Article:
- ‘Money and credit remain solid,’ CICC economist Yu says
- Aggregate finance exceeded all economist forecasts in survey
China’s broadest measure of new credit rose more than expected, suggesting the cash taps remain open as central bank policy makers seek to prop up economic growth.
Aggregate financing was 1.63 trillion yuan ($244 billion) in June, exceeding all 29 analyst forecasts in a Bloomberg survey. New yuan loans climbed to 1.38 trillion yuan, versus an estimate for 1 trillion yuan, the People’s Bank of China data showed Friday.
The data signal policy makers remain determined to keep old growth engines humming even at the cost of adding to debt risk. After a lending spree in the first quarter, top leaders had signaled moves to keep a lid on credit growth to contain financial risks.
"Money and credit remain solid," Yu Xiangrong, an economist from China International Capital Corp. in Hong Kong, wrote in a note. "Credit data indicates monetary policy remained accommodative, without an obvious further easing."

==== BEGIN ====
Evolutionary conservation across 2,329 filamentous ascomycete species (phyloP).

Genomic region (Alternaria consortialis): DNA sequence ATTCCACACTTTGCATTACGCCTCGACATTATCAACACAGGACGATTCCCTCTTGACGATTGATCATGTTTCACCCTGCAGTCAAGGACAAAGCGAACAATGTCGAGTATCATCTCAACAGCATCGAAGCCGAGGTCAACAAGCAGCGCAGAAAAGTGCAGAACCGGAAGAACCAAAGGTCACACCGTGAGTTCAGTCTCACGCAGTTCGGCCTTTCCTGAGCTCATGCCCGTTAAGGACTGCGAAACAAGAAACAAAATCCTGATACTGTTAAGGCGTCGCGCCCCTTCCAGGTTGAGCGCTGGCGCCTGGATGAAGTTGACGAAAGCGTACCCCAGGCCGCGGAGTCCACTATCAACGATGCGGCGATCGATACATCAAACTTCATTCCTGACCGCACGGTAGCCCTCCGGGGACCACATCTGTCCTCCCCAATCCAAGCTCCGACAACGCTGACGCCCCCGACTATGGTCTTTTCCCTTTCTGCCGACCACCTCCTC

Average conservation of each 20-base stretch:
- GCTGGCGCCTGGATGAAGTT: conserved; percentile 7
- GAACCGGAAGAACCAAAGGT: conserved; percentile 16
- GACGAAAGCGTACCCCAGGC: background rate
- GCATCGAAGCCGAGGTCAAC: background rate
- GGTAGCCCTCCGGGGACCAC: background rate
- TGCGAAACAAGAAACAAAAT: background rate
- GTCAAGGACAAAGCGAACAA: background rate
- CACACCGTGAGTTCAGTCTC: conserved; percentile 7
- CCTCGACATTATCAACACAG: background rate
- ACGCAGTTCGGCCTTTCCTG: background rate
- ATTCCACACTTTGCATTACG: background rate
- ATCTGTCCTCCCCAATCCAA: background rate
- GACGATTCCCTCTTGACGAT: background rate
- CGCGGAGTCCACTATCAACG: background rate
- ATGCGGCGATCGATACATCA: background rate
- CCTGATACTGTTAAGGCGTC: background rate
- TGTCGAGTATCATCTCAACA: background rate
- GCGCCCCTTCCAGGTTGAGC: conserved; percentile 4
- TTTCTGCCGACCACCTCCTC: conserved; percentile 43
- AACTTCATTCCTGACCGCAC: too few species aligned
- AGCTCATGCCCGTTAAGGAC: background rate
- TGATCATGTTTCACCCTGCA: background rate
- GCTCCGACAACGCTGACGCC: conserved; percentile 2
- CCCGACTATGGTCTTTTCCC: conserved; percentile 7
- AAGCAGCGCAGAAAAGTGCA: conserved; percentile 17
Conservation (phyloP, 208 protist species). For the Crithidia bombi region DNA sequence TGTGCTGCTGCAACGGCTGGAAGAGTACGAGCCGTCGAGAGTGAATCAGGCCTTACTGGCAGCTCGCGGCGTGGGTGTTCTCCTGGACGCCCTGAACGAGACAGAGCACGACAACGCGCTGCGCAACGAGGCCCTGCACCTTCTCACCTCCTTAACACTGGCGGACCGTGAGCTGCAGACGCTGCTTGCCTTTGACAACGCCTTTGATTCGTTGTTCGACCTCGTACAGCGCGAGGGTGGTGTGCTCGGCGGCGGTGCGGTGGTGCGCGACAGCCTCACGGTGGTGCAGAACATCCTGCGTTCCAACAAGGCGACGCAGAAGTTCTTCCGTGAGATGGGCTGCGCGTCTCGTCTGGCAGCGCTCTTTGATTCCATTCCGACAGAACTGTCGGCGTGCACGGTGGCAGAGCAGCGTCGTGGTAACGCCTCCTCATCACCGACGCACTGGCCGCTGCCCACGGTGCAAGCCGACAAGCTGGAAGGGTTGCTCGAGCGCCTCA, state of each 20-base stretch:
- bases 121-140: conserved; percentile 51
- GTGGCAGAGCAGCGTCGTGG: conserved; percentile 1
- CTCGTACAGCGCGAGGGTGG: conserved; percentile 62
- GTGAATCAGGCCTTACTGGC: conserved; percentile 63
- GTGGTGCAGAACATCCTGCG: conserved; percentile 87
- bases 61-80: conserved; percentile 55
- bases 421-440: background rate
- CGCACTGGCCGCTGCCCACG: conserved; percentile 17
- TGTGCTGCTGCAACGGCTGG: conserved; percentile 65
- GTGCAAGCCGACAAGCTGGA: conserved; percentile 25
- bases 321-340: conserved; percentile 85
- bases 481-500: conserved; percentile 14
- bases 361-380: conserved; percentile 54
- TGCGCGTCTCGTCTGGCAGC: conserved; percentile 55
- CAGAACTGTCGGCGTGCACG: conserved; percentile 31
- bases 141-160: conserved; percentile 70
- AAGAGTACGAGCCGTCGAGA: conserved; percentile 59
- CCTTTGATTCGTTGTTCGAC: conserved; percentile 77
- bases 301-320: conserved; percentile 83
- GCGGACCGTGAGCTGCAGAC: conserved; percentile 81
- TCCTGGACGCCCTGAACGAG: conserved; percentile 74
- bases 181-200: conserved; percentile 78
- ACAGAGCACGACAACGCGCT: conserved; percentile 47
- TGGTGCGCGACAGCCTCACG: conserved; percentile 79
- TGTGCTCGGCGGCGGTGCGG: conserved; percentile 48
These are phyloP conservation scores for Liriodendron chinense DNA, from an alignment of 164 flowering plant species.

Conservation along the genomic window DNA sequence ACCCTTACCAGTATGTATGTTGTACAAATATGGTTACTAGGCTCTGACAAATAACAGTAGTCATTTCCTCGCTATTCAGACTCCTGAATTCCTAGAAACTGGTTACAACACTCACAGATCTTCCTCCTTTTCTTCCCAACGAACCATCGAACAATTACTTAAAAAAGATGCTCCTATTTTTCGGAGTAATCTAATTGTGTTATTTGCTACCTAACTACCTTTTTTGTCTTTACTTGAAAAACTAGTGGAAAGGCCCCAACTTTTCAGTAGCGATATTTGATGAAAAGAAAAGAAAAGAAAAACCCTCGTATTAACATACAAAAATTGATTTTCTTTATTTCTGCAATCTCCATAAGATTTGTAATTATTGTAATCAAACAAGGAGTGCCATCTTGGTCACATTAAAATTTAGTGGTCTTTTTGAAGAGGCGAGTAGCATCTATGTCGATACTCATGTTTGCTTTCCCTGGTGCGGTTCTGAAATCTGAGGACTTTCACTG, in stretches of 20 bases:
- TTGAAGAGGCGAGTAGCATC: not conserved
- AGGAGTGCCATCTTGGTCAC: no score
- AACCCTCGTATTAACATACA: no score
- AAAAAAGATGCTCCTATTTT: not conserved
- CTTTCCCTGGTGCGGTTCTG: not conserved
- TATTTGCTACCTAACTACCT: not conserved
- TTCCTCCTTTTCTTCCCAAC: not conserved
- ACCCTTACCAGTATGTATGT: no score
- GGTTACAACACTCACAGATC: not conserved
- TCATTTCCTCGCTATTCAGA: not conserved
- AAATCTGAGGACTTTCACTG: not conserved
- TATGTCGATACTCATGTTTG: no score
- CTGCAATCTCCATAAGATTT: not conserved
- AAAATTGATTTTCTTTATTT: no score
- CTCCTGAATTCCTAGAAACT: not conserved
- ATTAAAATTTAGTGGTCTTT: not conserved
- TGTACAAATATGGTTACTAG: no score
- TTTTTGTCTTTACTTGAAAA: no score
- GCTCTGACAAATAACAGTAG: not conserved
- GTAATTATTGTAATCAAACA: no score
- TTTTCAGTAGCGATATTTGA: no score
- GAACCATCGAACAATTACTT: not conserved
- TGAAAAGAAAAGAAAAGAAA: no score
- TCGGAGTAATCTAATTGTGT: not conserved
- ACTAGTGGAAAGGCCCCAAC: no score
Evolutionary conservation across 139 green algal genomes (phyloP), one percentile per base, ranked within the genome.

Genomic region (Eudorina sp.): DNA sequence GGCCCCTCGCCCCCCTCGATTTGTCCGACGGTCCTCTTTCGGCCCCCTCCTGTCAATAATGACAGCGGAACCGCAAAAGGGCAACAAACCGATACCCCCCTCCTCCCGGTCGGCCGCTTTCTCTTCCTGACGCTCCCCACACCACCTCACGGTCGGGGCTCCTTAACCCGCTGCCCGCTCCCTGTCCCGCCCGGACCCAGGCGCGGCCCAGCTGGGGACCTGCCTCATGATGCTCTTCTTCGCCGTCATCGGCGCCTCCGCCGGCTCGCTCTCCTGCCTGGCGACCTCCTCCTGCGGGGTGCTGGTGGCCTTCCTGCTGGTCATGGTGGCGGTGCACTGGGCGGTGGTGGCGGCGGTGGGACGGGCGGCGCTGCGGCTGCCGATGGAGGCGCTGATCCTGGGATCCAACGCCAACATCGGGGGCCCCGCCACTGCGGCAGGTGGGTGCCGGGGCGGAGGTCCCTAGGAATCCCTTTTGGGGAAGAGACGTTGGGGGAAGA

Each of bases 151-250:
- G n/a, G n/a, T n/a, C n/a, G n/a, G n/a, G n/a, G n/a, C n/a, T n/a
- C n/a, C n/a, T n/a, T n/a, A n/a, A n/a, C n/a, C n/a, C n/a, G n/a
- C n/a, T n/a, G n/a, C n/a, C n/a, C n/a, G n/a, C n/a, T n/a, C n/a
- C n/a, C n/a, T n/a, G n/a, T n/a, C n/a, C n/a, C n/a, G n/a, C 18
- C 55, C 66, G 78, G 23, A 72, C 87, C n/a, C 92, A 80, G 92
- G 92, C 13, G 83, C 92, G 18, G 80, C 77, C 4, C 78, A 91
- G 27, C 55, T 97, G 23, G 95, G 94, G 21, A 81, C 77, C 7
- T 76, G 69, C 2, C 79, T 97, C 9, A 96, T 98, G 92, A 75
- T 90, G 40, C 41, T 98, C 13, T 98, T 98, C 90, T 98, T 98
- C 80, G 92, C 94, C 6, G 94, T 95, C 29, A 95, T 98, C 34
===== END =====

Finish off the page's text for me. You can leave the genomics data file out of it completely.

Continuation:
Two of the main money supply gauges continued to diverge in June. M1, which includes bank deposits and currency in circulation, rose 24.6 percent from a year earlier, the biggest increase in six years. The broader M2, which also includes savings deposits, increased 11.8 percent, matching the May reading.
The aggregate amount of M2 is significant given that it’s almost twice the size of gross domestic product, said Sheng Songcheng, head of PBOC’s statistics and analysis department, according to a report carried Friday by Beijing-based Yicai.com.
Sheng said the widening gap between M1 and M2 growth is due to multiple reasons, according to the Yicai report:
On M1 surge:
- Narrower rate difference between saving deposits and demand deposits means more household and corporate savings are being held in demand deposits, which are counted in M1 but not in M2, the report said
- When the economy isn’t good, firms don’t want to invest but hold the cash and wait for investment opportunities
- When people make down payments for home purchases, that boosts developers’ demand deposits
On M2 slowdown:
- Bankers’ acceptances -- a bank-backed guarantee for future payment -- declined, leading to fewer deposits as guarantees
- Increased provincial bond issuance led to lower money creation because more funds are used to purchase the debt
- Foreign exchange reserves declined, leading to lower domestic money supply.
— With assistance by Xiaoqing Pi, and Yinan Zhao